Skinny house in Tokyo is barely wider than a parking space (Video)

Yoshihito Ikeda
Video screen capture BBC News

Skinny urban land lots present a difficult design challenge, especially when they are as thin as they are in ultra-dense cities like Tokyo. Here, with a lot that is barely wider than a parking space, Japanese architect Yoshihito Ikeda makes this tight space seem much larger than it is with the help of a few vital design decisions. Check out the video tour from the BBC:

With the use of an open staircase, sliding doors and integrated storage all over the house, Ikeda was able to make the house -- which is less than six and a half feet wide -- feel more spacious and livable.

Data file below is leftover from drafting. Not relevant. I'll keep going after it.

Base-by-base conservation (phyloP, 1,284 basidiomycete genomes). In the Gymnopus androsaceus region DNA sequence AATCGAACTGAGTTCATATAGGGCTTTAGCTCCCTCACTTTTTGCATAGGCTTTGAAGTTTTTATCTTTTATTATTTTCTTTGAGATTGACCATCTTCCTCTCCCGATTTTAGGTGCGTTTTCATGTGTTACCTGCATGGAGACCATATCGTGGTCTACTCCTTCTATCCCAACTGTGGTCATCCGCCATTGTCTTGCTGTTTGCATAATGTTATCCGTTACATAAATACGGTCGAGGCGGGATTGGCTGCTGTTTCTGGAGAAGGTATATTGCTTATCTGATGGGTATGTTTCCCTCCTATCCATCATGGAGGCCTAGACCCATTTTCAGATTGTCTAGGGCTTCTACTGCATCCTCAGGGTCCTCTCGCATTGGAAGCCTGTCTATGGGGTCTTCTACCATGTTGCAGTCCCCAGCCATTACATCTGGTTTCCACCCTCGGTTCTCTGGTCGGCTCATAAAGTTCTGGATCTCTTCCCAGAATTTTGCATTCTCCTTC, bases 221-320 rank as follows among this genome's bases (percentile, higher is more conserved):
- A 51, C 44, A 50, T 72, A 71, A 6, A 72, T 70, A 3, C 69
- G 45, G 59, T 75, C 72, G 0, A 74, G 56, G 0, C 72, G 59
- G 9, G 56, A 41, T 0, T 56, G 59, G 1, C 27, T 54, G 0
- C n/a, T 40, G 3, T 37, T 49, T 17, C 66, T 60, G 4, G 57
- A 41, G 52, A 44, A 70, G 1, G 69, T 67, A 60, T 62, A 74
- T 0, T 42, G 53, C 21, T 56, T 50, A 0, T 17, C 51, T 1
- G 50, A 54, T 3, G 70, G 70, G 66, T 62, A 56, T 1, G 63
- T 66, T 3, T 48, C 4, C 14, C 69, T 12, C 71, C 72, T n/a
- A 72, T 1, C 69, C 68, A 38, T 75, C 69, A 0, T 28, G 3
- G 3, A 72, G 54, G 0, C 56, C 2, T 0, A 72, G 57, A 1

Yoshihito IkedaBBC News/Video screen capture

Yoshihito IkedaBBC News/Video screen capture

Yoshihito IkedaBBC News/Video screen capture

Japan is well-known for its sliver-thin houses, as property values in metropolitan centres like Tokyo are prohibitively expensive, and the use of narrow lots like this may mean the difference between living in a small apartment or a multi-storey house. In any case, the result is a carefully thought-out dwelling that maximizes the available area and builds up, rather than out.

Of course, Japan doesn't have a monopoly on thin houses -- check out this skinny house makeover in London, the world's skinniest house at four feet wide, and our other posts on skinny but attractive houses.

Skinny house in Tokyo is barely wider than a parking space (Video)
This video takes us inside an ultra-narrow house in Tokyo, showing how the use of a few clever design tricks to make it feel more spacious.

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